I realized yesterday I haven’t been posting to the site regularly like I should. Many apologies for that. Here I am again to entertain and… more likely to irritate.
My fellow Fly Reckless cohost Priest Kristoph kindly let me stumble through a tirade earlier tonight comparing the EVE Online player protests a few weeks ago to the recent England riots. I’d like to expand my thoughts on the subject, even though the episode won’t air for a few days. For this week’s caveat, I’ll admit to being both non-English and nonviolent. If you choose to see me as uninvolved and biased… I can’t say that’s incorrect.
I was not a supporter of the EVE “riots.” I wouldn’t be surprised if most of the people who joined in didn’t even think of the larger group’s various activities as riots. There were demonstrations, but no one was actually injured and ultimately it was little more than players either playing a game in an unusual way or deleting their accounts to contribute towards the proving of a point.
The merit and success of the event is, I believe, debatable. CCP Games, the company responsible for EVE Online, did respond through various media and did make a few concessions as a result, so no one could argue the movement was not at least partially successful. If I went into a bullet list of my specific views on the subject, I’d be here all night, and it’s almost midnight as is.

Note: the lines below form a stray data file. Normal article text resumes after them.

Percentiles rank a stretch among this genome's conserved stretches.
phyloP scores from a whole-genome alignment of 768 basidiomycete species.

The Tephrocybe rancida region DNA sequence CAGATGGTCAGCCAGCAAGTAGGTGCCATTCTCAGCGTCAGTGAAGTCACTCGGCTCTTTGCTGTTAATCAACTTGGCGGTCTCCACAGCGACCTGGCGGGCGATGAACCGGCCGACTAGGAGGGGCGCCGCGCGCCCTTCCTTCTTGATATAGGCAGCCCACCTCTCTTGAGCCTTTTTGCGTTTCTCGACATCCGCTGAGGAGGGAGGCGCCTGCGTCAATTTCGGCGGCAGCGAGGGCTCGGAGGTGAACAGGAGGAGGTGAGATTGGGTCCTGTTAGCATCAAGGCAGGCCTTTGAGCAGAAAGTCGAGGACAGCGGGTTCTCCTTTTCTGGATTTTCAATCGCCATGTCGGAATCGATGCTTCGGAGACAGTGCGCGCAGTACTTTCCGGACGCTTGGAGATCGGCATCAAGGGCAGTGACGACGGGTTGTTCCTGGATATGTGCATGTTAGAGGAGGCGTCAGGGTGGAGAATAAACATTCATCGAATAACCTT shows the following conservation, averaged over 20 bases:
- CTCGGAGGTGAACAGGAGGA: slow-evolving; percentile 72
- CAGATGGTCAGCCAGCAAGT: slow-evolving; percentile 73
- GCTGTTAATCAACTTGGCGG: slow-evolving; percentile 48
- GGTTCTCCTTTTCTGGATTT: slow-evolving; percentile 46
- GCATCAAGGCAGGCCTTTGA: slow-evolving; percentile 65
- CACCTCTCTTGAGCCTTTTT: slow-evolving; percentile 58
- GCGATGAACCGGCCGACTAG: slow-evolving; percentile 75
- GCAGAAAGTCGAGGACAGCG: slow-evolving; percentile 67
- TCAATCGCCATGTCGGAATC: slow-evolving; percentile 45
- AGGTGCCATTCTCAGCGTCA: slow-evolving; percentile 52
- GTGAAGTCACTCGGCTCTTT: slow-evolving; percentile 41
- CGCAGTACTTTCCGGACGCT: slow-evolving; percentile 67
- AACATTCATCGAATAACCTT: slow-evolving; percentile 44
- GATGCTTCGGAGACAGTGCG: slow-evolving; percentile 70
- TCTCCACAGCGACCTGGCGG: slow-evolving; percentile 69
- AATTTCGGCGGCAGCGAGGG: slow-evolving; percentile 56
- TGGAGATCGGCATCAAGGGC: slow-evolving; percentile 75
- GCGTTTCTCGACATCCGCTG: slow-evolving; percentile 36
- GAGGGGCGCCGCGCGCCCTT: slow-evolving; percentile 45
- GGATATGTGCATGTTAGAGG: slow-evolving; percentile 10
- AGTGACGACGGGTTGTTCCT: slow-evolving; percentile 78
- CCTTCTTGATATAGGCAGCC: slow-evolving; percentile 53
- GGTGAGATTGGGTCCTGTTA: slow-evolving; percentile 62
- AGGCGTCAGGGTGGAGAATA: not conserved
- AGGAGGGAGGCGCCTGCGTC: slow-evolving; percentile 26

Before I move on, I’ll reiterate something I said at the start of the thing: everyone who chose to get involved was and remains free to disagree with CCP’s business decisions and practices. I myself take issue with a few of their decisions. I never saw the point in getting angry about it*, and I was not comfortable with the vitriolic response and what I saw as provoking of the community into increasing levels of frenzy. Many people disagree with my view, and that’s fine.
Fast forward a few weeks, and now there are daily reports of real life rioting, mass vandalism and the harnessing of social media to perpetuate a string of violence in England. While I’m not stupid enough to compare the consequences of a player base raising a collective objection to burning store fronts and murder, I do see some commonalities.